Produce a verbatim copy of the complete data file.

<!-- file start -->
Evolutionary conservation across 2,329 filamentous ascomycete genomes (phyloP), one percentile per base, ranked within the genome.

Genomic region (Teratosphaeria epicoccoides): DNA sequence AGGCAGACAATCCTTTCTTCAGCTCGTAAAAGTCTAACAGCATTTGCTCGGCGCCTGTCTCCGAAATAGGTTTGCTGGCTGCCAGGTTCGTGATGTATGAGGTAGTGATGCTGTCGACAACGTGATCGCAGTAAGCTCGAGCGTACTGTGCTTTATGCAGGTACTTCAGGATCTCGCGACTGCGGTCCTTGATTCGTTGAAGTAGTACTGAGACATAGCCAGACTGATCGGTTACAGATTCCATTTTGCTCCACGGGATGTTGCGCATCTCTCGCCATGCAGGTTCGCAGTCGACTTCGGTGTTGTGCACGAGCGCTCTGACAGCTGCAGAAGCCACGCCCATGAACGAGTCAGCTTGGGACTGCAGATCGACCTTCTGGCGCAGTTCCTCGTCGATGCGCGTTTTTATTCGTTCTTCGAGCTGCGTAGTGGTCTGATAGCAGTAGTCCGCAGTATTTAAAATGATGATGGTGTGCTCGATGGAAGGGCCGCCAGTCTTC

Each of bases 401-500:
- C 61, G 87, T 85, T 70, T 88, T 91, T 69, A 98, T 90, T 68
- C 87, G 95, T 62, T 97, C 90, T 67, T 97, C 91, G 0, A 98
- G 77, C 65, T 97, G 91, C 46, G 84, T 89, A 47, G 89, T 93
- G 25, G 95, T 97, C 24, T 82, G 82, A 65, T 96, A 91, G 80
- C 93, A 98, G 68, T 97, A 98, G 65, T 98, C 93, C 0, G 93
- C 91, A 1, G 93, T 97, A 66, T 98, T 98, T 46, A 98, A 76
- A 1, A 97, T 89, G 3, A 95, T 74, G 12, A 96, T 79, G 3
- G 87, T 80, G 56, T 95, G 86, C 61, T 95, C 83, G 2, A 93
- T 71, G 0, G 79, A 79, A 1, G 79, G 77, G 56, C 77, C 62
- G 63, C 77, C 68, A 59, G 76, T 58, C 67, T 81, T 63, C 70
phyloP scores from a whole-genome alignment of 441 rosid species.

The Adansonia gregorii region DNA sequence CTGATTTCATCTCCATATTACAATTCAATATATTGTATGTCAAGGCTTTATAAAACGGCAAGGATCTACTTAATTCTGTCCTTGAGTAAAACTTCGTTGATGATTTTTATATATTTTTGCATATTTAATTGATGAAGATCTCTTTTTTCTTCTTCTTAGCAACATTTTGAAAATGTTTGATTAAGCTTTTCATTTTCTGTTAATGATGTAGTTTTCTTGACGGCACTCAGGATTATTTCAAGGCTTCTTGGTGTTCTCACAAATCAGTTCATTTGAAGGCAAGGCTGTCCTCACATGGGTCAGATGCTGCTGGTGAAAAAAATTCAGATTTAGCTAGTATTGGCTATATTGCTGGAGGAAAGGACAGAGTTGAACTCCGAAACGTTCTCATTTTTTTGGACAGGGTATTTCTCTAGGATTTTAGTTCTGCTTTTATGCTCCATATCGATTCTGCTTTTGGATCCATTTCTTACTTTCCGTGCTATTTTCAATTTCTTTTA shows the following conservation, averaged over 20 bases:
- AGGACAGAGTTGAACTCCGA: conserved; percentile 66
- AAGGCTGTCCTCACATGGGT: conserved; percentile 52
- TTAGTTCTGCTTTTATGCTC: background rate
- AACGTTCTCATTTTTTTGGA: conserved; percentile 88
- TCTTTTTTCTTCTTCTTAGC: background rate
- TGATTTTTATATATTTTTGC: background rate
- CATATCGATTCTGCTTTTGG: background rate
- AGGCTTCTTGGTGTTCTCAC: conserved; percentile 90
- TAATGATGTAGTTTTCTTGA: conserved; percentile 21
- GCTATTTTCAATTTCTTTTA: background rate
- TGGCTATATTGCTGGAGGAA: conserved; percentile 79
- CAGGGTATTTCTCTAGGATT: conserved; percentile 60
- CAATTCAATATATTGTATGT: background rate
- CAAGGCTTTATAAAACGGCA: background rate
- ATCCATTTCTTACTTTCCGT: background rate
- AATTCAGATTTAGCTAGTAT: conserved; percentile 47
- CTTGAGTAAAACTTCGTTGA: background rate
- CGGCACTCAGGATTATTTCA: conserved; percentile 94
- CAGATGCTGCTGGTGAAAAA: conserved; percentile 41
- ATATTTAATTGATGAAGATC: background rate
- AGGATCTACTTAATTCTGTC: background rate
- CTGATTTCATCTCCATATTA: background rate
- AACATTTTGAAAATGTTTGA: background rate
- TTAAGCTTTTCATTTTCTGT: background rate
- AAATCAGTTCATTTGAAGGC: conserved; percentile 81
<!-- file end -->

Evolutionary conservation across 2,329 filamentous ascomycete genomes (phyloP), one percentile per base, ranked within the genome.

Genomic region (Teratosphaeria epicoccoides): DNA sequence AGGCAGACAATCCTTTCTTCAGCTCGTAAAAGTCTAACAGCATTTGCTCGGCGCCTGTCTCCGAAATAGGTTTGCTGGCTGCCAGGTTCGTGATGTATGAGGTAGTGATGCTGTCGACAACGTGATCGCAGTAAGCTCGAGCGTACTGTGCTTTATGCAGGTACTTCAGGATCTCGCGACTGCGGTCCTTGATTCGTTGAAGTAGTACTGAGACATAGCCAGACTGATCGGTTACAGATTCCATTTTGCTCCACGGGATGTTGCGCATCTCTCGCCATGCAGGTTCGCAGTCGACTTCGGTGTTGTGCACGAGCGCTCTGACAGCTGCAGAAGCCACGCCCATGAACGAGTCAGCTTGGGACTGCAGATCGACCTTCTGGCGCAGTTCCTCGTCGATGCGCGTTTTTATTCGTTCTTCGAGCTGCGTAGTGGTCTGATAGCAGTAGTCCGCAGTATTTAAAATGATGATGGTGTGCTCGATGGAAGGGCCGCCAGTCTTC

Each of bases 401-500:
- C 61, G 87, T 85, T 70, T 88, T 91, T 69, A 98, T 90, T 68
- C 87, G 95, T 62, T 97, C 90, T 67, T 97, C 91, G 0, A 98
- G 77, C 65, T 97, G 91, C 46, G 84, T 89, A 47, G 89, T 93
- G 25, G 95, T 97, C 24, T 82, G 82, A 65, T 96, A 91, G 80
- C 93, A 98, G 68, T 97, A 98, G 65, T 98, C 93, C 0, G 93
- C 91, A 1, G 93, T 97, A 66, T 98, T 98, T 46, A 98, A 76
- A 1, A 97, T 89, G 3, A 95, T 74, G 12, A 96, T 79, G 3
- G 87, T 80, G 56, T 95, G 86, C 61, T 95, C 83, G 2, A 93
- T 71, G 0, G 79, A 79, A 1, G 79, G 77, G 56, C 77, C 62
- G 63, C 77, C 68, A 59, G 76, T 58, C 67, T 81, T 63, C 70
phyloP scores from a whole-genome alignment of 441 rosid species.

The Adansonia gregorii region DNA sequence CTGATTTCATCTCCATATTACAATTCAATATATTGTATGTCAAGGCTTTATAAAACGGCAAGGATCTACTTAATTCTGTCCTTGAGTAAAACTTCGTTGATGATTTTTATATATTTTTGCATATTTAATTGATGAAGATCTCTTTTTTCTTCTTCTTAGCAACATTTTGAAAATGTTTGATTAAGCTTTTCATTTTCTGTTAATGATGTAGTTTTCTTGACGGCACTCAGGATTATTTCAAGGCTTCTTGGTGTTCTCACAAATCAGTTCATTTGAAGGCAAGGCTGTCCTCACATGGGTCAGATGCTGCTGGTGAAAAAAATTCAGATTTAGCTAGTATTGGCTATATTGCTGGAGGAAAGGACAGAGTTGAACTCCGAAACGTTCTCATTTTTTTGGACAGGGTATTTCTCTAGGATTTTAGTTCTGCTTTTATGCTCCATATCGATTCTGCTTTTGGATCCATTTCTTACTTTCCGTGCTATTTTCAATTTCTTTTA shows the following conservation, averaged over 20 bases:
- AGGACAGAGTTGAACTCCGA: conserved; percentile 66
- AAGGCTGTCCTCACATGGGT: conserved; percentile 52
- TTAGTTCTGCTTTTATGCTC: background rate
- AACGTTCTCATTTTTTTGGA: conserved; percentile 88
- TCTTTTTTCTTCTTCTTAGC: background rate
- TGATTTTTATATATTTTTGC: background rate
- CATATCGATTCTGCTTTTGG: background rate
- AGGCTTCTTGGTGTTCTCAC: conserved; percentile 90
- TAATGATGTAGTTTTCTTGA: conserved; percentile 21
- GCTATTTTCAATTTCTTTTA: background rate
- TGGCTATATTGCTGGAGGAA: conserved; percentile 79
- CAGGGTATTTCTCTAGGATT: conserved; percentile 60
- CAATTCAATATATTGTATGT: background rate
- CAAGGCTTTATAAAACGGCA: background rate
- ATCCATTTCTTACTTTCCGT: background rate
- AATTCAGATTTAGCTAGTAT: conserved; percentile 47
- CTTGAGTAAAACTTCGTTGA: background rate
- CGGCACTCAGGATTATTTCA: conserved; percentile 94
- CAGATGCTGCTGGTGAAAAA: conserved; percentile 41
- ATATTTAATTGATGAAGATC: background rate
- AGGATCTACTTAATTCTGTC: background rate
- CTGATTTCATCTCCATATTA: background rate
- AACATTTTGAAAATGTTTGA: background rate
- TTAAGCTTTTCATTTTCTGT: background rate
- AAATCAGTTCATTTGAAGGC: conserved; percentile 81